A Brief Flashback

My post the other day reminded me that I never actually posted this.

Once upon a time, as a supplement to my Milkman’s Workbench, I made what I called a “planing slab”.  It was 6 feet long, 13 inches wide and about 2 inches thick (after several flattenings), with a Veritas Inset Vise on one end.  It clamped to my dining table with angle iron, just like the Milkman’s Workbench.  And now, it has reached its full potential.


Yes, that’s a second Japanese-style saw horse as well.

I had always meant to add a cleat to the underside so it could function like a Japanese-style workbench.  Nothing fancy, like the sliding dovetail shown in the source material.  Just dado and glue.  I used PVA, so I’m pretty sure it’s permanent.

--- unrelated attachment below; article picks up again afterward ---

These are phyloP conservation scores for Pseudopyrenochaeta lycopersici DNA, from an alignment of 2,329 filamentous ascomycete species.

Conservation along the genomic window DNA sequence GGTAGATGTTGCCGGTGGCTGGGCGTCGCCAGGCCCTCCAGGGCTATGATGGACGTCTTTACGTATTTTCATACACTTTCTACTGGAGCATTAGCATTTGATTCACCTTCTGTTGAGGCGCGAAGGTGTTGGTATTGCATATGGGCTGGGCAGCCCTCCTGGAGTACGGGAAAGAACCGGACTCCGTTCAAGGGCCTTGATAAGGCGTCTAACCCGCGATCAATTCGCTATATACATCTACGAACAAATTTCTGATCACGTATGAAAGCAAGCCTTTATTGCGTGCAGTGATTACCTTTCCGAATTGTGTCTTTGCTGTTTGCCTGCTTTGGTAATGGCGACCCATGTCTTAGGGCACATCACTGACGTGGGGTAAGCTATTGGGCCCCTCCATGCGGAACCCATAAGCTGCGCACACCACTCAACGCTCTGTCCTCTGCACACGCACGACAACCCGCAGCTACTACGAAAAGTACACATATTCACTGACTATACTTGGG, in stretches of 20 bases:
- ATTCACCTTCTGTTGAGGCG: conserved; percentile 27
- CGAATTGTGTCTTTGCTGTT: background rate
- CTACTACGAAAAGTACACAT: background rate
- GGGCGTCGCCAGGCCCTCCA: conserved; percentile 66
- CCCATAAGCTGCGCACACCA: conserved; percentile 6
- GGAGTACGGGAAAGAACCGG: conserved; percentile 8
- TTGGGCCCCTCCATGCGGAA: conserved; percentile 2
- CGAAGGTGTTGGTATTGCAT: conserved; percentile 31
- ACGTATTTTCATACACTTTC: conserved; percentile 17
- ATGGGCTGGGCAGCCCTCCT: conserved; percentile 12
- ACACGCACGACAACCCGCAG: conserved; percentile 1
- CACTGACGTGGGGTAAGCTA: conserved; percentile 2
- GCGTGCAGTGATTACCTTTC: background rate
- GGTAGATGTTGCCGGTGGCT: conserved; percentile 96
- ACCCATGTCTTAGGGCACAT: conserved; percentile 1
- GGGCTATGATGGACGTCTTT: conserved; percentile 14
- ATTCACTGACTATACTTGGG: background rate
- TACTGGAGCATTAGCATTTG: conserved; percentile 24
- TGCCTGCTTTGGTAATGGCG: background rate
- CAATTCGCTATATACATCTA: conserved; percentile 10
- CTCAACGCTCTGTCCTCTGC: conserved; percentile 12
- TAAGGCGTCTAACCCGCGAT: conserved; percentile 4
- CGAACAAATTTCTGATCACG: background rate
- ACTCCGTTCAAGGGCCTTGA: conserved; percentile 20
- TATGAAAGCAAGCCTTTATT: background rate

So tight, it needed clamp persuasion to seat.

The most important thing I’ve learned in this process is that the coefficient of friction on douglas fir is not significant.  A layer of adhesive-backed sandpaper on the underside of the slab in front of the cleat or (better yet) on the tops of both sawhorses does wonders to keep the slab in place.  A couple of F-style clamps holding the cleat tight against the front saw horse also work.


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